Greg Crosley, a longtime customer of the credit union, said Kennelly was “wonderful.”

“He always had a smile on his face and something nice to say to you,” Crosley said. “Even if it didn’t mean doing business with the credit union, if you had a financial question, you could call Jim and ask him, for free. He was like Jimmy Stewart when he played George Bailey in ‘It’s a Wonderful Life.’ His priority was taking care of his credit union members.”
 

Whatizit


Whatizit

  Bella Fruendt of Hickory Hills; Cindy Fouller, Jane Foley, Dan and Laura Heneghan, and Rick and Lara Groll of Oak Lawn; Robert Solner of Worth; and Dana Oswald and Kathy Higgins of Chicago Ridge all knew last week’s “Whatizit?” was English toffee. God save the queen? That is certainly British. And her teeth? A reference to something sweet. Someone responded that “Whatizit?” was a dessert prepared by Kate Bradley during her demonstration at the Oak Lawn Public Library. A nice educated guess, and you were correct in a vague, non-committal sort of way. But no dice! You had to be specific.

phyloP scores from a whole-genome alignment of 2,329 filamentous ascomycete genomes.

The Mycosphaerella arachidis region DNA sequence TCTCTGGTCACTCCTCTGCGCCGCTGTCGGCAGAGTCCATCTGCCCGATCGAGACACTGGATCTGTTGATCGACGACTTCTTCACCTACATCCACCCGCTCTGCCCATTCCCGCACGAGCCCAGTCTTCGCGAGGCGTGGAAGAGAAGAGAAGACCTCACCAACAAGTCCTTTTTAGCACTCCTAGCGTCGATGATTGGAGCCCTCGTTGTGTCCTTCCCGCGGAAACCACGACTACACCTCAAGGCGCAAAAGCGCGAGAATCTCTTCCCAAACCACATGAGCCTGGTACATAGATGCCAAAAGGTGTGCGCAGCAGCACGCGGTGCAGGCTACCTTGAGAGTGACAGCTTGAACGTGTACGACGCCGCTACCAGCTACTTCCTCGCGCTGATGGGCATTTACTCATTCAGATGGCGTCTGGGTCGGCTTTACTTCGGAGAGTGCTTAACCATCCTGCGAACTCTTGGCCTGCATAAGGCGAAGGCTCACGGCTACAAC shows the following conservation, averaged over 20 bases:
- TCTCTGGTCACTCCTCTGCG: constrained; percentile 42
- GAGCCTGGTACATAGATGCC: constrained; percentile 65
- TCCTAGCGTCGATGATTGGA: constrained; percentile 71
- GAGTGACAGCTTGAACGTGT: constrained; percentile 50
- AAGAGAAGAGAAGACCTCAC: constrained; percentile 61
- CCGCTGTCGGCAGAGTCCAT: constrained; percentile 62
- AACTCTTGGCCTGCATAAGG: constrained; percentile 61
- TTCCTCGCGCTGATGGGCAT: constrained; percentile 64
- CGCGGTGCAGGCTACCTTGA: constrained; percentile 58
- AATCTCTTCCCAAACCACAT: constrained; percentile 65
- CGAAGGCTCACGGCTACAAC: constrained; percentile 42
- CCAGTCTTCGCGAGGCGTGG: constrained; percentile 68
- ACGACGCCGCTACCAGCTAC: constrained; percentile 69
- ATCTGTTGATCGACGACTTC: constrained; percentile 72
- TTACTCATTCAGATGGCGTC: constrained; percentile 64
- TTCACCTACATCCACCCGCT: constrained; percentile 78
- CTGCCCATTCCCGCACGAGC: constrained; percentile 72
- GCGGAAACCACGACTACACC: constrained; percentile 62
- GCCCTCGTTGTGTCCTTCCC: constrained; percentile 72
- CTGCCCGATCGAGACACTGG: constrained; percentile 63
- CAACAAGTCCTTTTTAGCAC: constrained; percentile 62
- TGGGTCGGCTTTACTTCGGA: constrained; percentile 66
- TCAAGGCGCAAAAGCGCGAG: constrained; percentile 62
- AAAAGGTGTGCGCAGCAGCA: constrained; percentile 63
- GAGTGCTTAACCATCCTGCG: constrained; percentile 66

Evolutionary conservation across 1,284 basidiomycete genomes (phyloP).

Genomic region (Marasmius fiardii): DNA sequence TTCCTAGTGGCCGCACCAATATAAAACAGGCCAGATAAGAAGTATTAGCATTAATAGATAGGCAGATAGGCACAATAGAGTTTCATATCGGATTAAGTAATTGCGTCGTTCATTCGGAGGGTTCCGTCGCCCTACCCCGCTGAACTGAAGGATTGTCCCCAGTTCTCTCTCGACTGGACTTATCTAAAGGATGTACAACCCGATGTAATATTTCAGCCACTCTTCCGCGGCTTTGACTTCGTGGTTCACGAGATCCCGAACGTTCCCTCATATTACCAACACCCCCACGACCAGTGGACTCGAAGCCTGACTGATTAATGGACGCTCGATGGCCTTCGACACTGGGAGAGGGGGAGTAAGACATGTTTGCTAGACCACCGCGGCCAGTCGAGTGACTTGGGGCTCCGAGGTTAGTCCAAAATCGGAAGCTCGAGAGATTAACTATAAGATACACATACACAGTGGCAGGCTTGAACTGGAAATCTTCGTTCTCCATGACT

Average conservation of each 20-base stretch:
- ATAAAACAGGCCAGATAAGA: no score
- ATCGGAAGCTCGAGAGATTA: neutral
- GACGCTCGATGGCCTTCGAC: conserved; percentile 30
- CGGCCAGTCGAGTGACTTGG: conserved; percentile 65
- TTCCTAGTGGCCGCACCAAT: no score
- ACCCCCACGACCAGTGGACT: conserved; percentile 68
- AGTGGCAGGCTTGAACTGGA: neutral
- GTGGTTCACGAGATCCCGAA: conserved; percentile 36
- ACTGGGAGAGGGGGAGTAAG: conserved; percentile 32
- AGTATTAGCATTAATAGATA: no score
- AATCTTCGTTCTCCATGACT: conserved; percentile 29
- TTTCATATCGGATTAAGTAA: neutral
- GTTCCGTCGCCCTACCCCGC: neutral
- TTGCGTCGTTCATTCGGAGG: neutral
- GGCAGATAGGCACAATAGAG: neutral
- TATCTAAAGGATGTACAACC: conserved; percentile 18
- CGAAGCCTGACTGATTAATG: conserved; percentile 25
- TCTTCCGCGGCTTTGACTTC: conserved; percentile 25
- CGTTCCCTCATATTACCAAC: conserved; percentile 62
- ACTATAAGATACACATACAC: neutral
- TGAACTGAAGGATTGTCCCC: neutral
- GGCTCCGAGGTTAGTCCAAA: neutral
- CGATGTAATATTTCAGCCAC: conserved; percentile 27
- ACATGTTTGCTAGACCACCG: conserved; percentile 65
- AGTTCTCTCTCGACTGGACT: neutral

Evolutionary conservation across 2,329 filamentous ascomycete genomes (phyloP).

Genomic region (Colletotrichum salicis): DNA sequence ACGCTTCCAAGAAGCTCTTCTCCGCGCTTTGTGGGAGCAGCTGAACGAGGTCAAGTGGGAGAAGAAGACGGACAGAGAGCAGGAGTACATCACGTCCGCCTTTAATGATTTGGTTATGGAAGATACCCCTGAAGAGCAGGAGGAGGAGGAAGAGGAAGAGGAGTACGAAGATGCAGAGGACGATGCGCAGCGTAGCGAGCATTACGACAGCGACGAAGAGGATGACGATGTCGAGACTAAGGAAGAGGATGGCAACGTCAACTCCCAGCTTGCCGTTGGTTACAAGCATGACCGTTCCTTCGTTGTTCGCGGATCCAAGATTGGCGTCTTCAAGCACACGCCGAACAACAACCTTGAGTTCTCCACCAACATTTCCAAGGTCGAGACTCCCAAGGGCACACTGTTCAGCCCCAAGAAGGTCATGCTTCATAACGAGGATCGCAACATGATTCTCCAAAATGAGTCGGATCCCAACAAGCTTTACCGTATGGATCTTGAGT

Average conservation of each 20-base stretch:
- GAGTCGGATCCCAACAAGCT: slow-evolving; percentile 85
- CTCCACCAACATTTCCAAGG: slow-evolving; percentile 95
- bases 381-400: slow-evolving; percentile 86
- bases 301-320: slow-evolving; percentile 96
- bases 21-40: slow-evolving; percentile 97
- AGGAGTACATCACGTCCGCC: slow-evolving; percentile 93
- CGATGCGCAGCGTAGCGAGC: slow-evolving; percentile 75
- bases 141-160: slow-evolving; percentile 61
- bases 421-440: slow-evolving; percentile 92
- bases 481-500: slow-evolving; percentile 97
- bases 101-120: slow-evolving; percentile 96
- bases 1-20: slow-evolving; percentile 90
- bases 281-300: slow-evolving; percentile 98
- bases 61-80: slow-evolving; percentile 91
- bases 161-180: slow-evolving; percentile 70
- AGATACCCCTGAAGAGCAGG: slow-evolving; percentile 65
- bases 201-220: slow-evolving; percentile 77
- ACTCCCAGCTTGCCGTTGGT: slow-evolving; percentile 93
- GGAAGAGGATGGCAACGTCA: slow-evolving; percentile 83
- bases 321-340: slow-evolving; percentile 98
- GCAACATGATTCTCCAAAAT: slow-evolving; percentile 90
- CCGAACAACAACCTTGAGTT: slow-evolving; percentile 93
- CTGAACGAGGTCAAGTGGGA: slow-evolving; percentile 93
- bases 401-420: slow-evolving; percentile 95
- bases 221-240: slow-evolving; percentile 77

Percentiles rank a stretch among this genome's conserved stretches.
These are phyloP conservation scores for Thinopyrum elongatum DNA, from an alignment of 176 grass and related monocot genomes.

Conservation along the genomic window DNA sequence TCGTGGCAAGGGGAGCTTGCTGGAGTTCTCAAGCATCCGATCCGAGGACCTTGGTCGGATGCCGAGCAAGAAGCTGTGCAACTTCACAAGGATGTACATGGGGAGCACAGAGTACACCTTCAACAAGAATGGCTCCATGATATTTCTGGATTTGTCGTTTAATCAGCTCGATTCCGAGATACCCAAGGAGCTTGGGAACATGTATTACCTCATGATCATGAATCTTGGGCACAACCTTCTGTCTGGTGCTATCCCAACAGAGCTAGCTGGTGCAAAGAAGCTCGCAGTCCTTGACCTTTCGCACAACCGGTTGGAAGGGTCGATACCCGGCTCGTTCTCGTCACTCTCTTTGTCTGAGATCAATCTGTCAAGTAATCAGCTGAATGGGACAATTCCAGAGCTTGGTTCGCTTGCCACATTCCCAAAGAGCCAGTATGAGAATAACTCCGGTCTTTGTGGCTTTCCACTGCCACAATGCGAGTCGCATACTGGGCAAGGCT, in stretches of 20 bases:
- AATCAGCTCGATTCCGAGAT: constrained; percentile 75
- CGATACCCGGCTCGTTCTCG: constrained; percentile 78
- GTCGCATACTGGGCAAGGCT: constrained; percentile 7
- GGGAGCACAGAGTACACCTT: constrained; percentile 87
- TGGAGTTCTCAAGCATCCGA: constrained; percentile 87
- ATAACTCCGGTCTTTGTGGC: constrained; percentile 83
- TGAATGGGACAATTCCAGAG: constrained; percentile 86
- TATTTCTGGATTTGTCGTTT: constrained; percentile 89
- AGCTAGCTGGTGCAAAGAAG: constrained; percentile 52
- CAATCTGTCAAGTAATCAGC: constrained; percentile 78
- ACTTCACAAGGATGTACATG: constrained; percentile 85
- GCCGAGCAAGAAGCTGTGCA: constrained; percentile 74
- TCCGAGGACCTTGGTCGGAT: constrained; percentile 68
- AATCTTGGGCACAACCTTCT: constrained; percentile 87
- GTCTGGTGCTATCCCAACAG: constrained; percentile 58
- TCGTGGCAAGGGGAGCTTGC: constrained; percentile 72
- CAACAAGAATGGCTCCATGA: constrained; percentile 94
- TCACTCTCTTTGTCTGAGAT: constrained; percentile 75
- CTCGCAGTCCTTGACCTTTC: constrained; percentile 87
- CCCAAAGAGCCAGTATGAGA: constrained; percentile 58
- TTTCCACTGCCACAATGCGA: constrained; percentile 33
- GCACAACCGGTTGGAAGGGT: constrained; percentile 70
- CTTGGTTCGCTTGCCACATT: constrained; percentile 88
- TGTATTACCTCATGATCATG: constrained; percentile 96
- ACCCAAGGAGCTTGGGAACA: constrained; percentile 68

This week’s clue is: A key that doesn’t unlock doors. Send responses to This email address is being protected from spambots. You need JavaScript enabled to view it. under the subject Whatizit, and include your first and last names and where you live.
 

Palos woman asks city to exempt cab driver from livery ordinance

By Kelly White
Correspondent

  A Palos Hills woman has asked the city to issue a special parking pass to a taxi driver who is a friend of her chronically ill daughter.
  Colleen Brewer, a resident of the Riviera town-home complex on Cour Versaille, pleaded to the City Council last Thursday night for a pass that would allow the man to park his taxi in the complex’s lot when he is not working. City ordinance prohibits commercial trucks and livery vehicles such as taxis and limousines from being parked overnight on city streets or in driveways and parking lots during the driver’s off-hours.